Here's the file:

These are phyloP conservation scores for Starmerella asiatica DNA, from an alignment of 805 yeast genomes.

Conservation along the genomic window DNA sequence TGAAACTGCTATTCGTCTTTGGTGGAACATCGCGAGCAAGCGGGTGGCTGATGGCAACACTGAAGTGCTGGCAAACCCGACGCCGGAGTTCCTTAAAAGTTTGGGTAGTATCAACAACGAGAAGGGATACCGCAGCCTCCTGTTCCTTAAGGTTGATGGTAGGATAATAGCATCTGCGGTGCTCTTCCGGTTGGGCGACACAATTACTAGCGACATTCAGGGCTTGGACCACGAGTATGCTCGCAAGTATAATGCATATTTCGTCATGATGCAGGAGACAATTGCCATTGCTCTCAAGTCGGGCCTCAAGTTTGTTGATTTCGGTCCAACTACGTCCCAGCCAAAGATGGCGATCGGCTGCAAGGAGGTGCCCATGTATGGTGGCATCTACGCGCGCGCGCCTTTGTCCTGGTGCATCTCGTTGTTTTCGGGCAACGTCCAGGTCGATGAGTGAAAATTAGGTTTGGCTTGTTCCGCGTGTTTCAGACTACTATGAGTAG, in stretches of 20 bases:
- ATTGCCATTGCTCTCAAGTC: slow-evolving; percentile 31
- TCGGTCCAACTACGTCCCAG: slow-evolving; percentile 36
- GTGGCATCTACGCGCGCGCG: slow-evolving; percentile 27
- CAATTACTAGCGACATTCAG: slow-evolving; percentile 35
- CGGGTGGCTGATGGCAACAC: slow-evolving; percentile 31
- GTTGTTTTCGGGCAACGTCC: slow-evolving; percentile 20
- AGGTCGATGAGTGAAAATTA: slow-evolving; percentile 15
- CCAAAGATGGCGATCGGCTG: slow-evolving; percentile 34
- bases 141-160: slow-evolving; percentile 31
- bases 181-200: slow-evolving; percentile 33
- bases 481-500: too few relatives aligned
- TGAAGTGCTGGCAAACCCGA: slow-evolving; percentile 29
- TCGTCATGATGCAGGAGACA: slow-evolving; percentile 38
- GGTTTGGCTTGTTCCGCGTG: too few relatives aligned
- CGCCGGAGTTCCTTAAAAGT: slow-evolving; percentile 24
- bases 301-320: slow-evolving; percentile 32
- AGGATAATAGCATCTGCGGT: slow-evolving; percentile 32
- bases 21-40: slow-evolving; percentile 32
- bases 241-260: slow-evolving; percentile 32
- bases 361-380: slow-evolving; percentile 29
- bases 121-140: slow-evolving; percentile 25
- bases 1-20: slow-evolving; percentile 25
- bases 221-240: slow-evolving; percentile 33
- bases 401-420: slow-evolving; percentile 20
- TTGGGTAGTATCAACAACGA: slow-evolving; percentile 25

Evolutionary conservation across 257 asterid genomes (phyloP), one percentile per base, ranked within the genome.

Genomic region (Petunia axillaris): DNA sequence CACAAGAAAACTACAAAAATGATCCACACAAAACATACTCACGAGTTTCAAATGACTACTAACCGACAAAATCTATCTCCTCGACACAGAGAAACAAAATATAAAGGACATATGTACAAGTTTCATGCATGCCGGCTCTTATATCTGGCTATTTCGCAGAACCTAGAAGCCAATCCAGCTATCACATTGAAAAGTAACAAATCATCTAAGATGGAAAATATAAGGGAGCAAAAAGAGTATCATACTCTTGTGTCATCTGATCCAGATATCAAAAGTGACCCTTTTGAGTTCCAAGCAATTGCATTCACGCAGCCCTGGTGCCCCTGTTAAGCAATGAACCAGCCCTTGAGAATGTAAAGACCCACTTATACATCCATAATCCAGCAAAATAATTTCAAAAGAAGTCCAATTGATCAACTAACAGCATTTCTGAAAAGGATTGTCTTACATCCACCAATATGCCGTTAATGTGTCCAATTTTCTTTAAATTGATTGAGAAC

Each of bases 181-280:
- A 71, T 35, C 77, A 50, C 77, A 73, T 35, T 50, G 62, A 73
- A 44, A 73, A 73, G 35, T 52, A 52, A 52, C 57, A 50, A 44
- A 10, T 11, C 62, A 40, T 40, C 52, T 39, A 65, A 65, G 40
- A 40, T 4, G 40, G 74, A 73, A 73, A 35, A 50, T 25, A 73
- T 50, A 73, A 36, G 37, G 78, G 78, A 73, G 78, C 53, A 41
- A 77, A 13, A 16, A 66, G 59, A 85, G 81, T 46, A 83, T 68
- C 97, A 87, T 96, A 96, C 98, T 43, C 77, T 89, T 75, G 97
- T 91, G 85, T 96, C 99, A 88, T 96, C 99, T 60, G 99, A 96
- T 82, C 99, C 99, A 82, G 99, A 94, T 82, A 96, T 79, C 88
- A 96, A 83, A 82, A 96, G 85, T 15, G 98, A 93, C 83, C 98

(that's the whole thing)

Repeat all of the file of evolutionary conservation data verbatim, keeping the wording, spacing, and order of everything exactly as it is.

These are phyloP conservation scores for Starmerella asiatica DNA, from an alignment of 805 yeast genomes.

Conservation along the genomic window DNA sequence TGAAACTGCTATTCGTCTTTGGTGGAACATCGCGAGCAAGCGGGTGGCTGATGGCAACACTGAAGTGCTGGCAAACCCGACGCCGGAGTTCCTTAAAAGTTTGGGTAGTATCAACAACGAGAAGGGATACCGCAGCCTCCTGTTCCTTAAGGTTGATGGTAGGATAATAGCATCTGCGGTGCTCTTCCGGTTGGGCGACACAATTACTAGCGACATTCAGGGCTTGGACCACGAGTATGCTCGCAAGTATAATGCATATTTCGTCATGATGCAGGAGACAATTGCCATTGCTCTCAAGTCGGGCCTCAAGTTTGTTGATTTCGGTCCAACTACGTCCCAGCCAAAGATGGCGATCGGCTGCAAGGAGGTGCCCATGTATGGTGGCATCTACGCGCGCGCGCCTTTGTCCTGGTGCATCTCGTTGTTTTCGGGCAACGTCCAGGTCGATGAGTGAAAATTAGGTTTGGCTTGTTCCGCGTGTTTCAGACTACTATGAGTAG, in stretches of 20 bases:
- ATTGCCATTGCTCTCAAGTC: slow-evolving; percentile 31
- TCGGTCCAACTACGTCCCAG: slow-evolving; percentile 36
- GTGGCATCTACGCGCGCGCG: slow-evolving; percentile 27
- CAATTACTAGCGACATTCAG: slow-evolving; percentile 35
- CGGGTGGCTGATGGCAACAC: slow-evolving; percentile 31
- GTTGTTTTCGGGCAACGTCC: slow-evolving; percentile 20
- AGGTCGATGAGTGAAAATTA: slow-evolving; percentile 15
- CCAAAGATGGCGATCGGCTG: slow-evolving; percentile 34
- bases 141-160: slow-evolving; percentile 31
- bases 181-200: slow-evolving; percentile 33
- bases 481-500: too few relatives aligned
- TGAAGTGCTGGCAAACCCGA: slow-evolving; percentile 29
- TCGTCATGATGCAGGAGACA: slow-evolving; percentile 38
- GGTTTGGCTTGTTCCGCGTG: too few relatives aligned
- CGCCGGAGTTCCTTAAAAGT: slow-evolving; percentile 24
- bases 301-320: slow-evolving; percentile 32
- AGGATAATAGCATCTGCGGT: slow-evolving; percentile 32
- bases 21-40: slow-evolving; percentile 32
- bases 241-260: slow-evolving; percentile 32
- bases 361-380: slow-evolving; percentile 29
- bases 121-140: slow-evolving; percentile 25
- bases 1-20: slow-evolving; percentile 25
- bases 221-240: slow-evolving; percentile 33
- bases 401-420: slow-evolving; percentile 20
- TTGGGTAGTATCAACAACGA: slow-evolving; percentile 25

Evolutionary conservation across 257 asterid genomes (phyloP), one percentile per base, ranked within the genome.

Genomic region (Petunia axillaris): DNA sequence CACAAGAAAACTACAAAAATGATCCACACAAAACATACTCACGAGTTTCAAATGACTACTAACCGACAAAATCTATCTCCTCGACACAGAGAAACAAAATATAAAGGACATATGTACAAGTTTCATGCATGCCGGCTCTTATATCTGGCTATTTCGCAGAACCTAGAAGCCAATCCAGCTATCACATTGAAAAGTAACAAATCATCTAAGATGGAAAATATAAGGGAGCAAAAAGAGTATCATACTCTTGTGTCATCTGATCCAGATATCAAAAGTGACCCTTTTGAGTTCCAAGCAATTGCATTCACGCAGCCCTGGTGCCCCTGTTAAGCAATGAACCAGCCCTTGAGAATGTAAAGACCCACTTATACATCCATAATCCAGCAAAATAATTTCAAAAGAAGTCCAATTGATCAACTAACAGCATTTCTGAAAAGGATTGTCTTACATCCACCAATATGCCGTTAATGTGTCCAATTTTCTTTAAATTGATTGAGAAC

Each of bases 181-280:
- A 71, T 35, C 77, A 50, C 77, A 73, T 35, T 50, G 62, A 73
- A 44, A 73, A 73, G 35, T 52, A 52, A 52, C 57, A 50, A 44
- A 10, T 11, C 62, A 40, T 40, C 52, T 39, A 65, A 65, G 40
- A 40, T 4, G 40, G 74, A 73, A 73, A 35, A 50, T 25, A 73
- T 50, A 73, A 36, G 37, G 78, G 78, A 73, G 78, C 53, A 41
- A 77, A 13, A 16, A 66, G 59, A 85, G 81, T 46, A 83, T 68
- C 97, A 87, T 96, A 96, C 98, T 43, C 77, T 89, T 75, G 97
- T 91, G 85, T 96, C 99, A 88, T 96, C 99, T 60, G 99, A 96
- T 82, C 99, C 99, A 82, G 99, A 94, T 82, A 96, T 79, C 88
- A 96, A 83, A 82, A 96, G 85, T 15, G 98, A 93, C 83, C 98